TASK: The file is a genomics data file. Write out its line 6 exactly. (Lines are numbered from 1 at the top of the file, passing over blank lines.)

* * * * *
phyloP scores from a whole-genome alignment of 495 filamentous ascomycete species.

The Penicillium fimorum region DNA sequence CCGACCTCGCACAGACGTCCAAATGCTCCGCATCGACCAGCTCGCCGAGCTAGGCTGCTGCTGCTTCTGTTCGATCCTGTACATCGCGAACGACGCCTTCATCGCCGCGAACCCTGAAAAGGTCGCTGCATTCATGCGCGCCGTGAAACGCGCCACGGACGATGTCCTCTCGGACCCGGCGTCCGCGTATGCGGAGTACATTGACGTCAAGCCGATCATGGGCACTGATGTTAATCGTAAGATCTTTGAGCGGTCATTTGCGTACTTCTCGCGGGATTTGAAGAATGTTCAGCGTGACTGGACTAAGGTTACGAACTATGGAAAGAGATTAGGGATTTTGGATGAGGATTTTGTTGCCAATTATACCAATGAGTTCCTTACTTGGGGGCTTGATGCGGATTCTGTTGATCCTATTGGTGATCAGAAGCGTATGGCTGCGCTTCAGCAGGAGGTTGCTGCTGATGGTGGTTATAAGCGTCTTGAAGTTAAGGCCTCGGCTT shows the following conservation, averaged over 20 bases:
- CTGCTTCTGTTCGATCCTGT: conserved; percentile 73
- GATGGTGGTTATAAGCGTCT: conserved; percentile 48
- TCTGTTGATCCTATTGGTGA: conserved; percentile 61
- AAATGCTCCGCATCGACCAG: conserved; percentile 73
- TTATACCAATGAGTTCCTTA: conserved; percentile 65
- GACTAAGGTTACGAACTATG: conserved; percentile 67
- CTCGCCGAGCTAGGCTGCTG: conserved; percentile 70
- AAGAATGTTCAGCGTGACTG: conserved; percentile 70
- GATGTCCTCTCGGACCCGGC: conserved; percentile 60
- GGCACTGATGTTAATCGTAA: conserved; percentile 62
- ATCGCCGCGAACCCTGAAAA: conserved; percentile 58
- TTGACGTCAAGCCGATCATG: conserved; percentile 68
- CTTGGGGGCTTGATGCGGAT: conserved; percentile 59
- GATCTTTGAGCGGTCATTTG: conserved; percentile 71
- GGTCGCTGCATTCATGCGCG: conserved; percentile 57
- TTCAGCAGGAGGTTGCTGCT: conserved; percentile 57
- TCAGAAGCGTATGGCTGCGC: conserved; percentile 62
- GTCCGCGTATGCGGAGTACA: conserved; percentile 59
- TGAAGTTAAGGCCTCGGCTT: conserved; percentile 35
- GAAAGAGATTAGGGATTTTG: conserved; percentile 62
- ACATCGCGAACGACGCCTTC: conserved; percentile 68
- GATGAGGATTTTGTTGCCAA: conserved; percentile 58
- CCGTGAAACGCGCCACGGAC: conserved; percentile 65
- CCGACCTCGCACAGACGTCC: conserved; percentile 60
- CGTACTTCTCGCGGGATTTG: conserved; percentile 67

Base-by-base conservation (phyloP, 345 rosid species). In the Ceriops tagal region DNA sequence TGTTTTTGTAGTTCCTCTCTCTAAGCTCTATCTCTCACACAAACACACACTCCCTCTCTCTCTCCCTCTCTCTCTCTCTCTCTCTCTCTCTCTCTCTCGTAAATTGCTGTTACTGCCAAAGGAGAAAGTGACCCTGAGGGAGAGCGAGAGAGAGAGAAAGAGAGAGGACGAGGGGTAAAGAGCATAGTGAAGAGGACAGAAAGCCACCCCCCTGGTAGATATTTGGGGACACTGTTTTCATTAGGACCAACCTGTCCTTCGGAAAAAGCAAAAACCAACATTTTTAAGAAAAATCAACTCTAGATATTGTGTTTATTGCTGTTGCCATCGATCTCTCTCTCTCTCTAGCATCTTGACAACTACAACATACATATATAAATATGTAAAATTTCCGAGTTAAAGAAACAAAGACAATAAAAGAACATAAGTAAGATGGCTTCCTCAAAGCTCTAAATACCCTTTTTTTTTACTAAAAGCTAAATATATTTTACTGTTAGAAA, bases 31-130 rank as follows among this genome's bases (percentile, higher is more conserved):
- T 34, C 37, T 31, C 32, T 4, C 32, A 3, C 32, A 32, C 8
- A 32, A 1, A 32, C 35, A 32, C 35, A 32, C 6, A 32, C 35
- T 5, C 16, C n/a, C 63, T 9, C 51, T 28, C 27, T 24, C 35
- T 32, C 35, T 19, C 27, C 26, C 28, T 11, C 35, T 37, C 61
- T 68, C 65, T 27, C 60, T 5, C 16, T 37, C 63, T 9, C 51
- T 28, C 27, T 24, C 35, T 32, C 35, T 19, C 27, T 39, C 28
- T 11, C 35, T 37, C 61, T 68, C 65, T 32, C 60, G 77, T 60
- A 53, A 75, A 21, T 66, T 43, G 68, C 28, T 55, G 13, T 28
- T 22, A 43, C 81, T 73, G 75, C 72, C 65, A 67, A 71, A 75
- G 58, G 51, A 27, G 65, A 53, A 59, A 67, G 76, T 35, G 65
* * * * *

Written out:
- AAATGCTCCGCATCGACCAG: conserved; percentile 73